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Tool Kit on Academic Freedom

What Is Academic Freedom?

Academic freedom comprises a set of historically evolving ideals that affect institutions of higher education. It ensures professional autonomy, promising members of disciplinary and interdisciplinary communities freedom to determine the parameters of inquiry, research, and teaching. Professional peer-review practices are guaranteed by the principles of academic freedom to be protected from extraneous forms of religious, social, political, economic, or private controls.

The term academic freedom emerged in nineteenth-century German universities, where the three basic principles were the freedom to teach, the freedom to learn, and the freedom to do research. These principles were adapted to different circumstances in the United States and Canada, but they have also circulated in many countries, affecting to varying degrees higher education in many nations of the world. The American Association of University Professors (AAUP), founded in 1915, has formulated the key statements pertinent to resolving the many legal cases involving academic freedom, most notably through the work of the influential Committee A on Academic Freedom and Tenure. The pivotal 1940 “Statement of Principles on Academic Freedom and Tenure” (“Statement”) significantly clarified the scope of these principles, and in 1962 the MLA endorsed this statement. Many other academic associations have likewise endorsed the 1940 statement, which is also regularly cited in legal cases involving academic freedom.

Academic freedom extends from the core peer-reviewed activities of research and teaching to include what are called intramural and extramural domains of speech. Intramural speech refers to all those arenas within a given institution where faculty members speak on matters of general concern beyond their specific fields of expertise, such as at faculty senate meetings or university-wide committee meetings. Extramural speech occurs when faculty members speak or write on larger political, social, or religious matters outside their local institutions.

The right of scholars and teachers to be evaluated by their peers on the basis of their expertise in their fields should not be affected by their intramural or extramural speech. Academic freedom therefore carries considerable responsibility for faculty members. As the 1940 “Statement” articulates, faculty members must, when speaking or writing in public, make sure that they are not representing the views of their institution and, because they enjoy privileges to express their opinions freely without fear of institutional reprisal, that they show appropriate professional restraint. The 1940 “Statement” also stipulates that in the classroom faculty members should refrain from introducing controversial materials that have no relation to the assigned subjects. In its 1970 interpretation of this principle, the AAUP specifies that the “intent of this statement is not to discourage” the “controversy” at “the heart of free academic inquiry” but rather to limit any persistent intrusion into the classroom of material irrelevant to the subject being taught.

The AAUP further specifies that when any specifically focused or religiously affiliated institution of higher education places limitations on the academic freedom of faculty members to teach certain subjects, these restrictions “should be clearly stated in writing at the time of appointment.”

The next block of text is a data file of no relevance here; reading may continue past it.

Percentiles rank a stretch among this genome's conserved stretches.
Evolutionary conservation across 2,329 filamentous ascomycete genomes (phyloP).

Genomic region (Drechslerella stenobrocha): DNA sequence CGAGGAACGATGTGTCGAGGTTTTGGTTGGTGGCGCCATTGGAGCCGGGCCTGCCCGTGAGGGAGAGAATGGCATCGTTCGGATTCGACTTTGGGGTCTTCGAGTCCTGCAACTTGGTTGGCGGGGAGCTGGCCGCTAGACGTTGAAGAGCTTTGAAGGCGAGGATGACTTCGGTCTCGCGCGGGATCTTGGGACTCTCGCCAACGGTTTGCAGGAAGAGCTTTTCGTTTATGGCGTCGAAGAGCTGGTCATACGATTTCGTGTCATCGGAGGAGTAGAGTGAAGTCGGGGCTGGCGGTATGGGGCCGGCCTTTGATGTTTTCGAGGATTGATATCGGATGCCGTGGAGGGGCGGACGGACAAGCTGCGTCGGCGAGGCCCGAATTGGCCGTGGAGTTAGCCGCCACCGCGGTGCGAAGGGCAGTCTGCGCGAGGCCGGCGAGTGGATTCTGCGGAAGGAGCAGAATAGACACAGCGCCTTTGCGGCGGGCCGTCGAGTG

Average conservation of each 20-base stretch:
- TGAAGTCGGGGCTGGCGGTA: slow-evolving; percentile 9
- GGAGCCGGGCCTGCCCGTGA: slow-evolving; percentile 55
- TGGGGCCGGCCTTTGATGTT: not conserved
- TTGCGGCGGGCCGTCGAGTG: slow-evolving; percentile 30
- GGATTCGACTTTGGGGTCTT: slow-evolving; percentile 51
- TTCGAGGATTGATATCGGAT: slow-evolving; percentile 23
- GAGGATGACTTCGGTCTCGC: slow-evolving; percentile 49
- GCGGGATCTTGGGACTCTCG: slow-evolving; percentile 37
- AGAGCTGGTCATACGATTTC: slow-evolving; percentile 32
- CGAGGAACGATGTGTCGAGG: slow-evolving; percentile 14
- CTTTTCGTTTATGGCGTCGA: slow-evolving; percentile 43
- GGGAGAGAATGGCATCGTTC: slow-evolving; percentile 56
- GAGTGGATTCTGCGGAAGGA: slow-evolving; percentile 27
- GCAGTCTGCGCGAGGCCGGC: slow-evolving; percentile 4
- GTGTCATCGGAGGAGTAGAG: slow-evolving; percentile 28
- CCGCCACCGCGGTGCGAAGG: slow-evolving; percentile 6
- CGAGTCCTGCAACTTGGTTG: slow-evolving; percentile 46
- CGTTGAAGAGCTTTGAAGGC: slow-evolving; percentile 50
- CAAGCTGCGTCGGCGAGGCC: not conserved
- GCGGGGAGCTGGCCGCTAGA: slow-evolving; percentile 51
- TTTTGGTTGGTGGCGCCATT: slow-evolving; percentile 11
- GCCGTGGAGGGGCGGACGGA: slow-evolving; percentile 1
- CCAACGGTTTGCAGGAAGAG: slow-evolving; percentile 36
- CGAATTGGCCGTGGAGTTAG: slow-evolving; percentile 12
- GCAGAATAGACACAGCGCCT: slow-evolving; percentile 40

Academic freedom is not, therefore, an individual right to speak as one wishes but derives from the professional collective responsibility of informed educators to determine what counts as knowledge in their disciplinary and interdisciplinary fields and how such knowledge should be disseminated in the classroom and beyond. Academic freedom should not be confused with the First Amendment rights to freedom of speech, although the domains may overlap, especially in cases of extramural utterances. In the United States, the First Amendment grants all citizens the right to speak freely so long as such speech does not violate criminal laws. Academic freedom affects only those individuals conducting research at or teaching in educational institutions, and these principles ensure that the academic work of faculty members and students can only be assessed according to the standards of the profession.

According to the 1940 “Statement,” academic freedom is a “common good” necessary for free inquiry and informed debate in a democratic society. The principles of academic freedom define the procedures of shared governance, peer-review professionalism, and tenure. The AAUP has consistently affirmed that academic freedom pertains to all faculty members, whether adjunct, part-time, temporary, non-tenure-track, or tenure-track members of the profession. The 2009 MLA Statement on Academic Freedom likewise reaffirms that, in conjunction with other allied professional organizations, every institution of higher education should seek to ensure academic freedom for all ranks and categories of faculty members.

Nevertheless, the practice of tenure remains crucial to the vitality of academic freedom. Tenure results from the set of institutional processes whereby, after a successful probationary period, faculty members are granted the rights of due process: tenured faculty members cannot be dismissed without adequate cause and without a hearing before a faculty committee. Tenure thus serves as the best practical guarantor of academic freedom.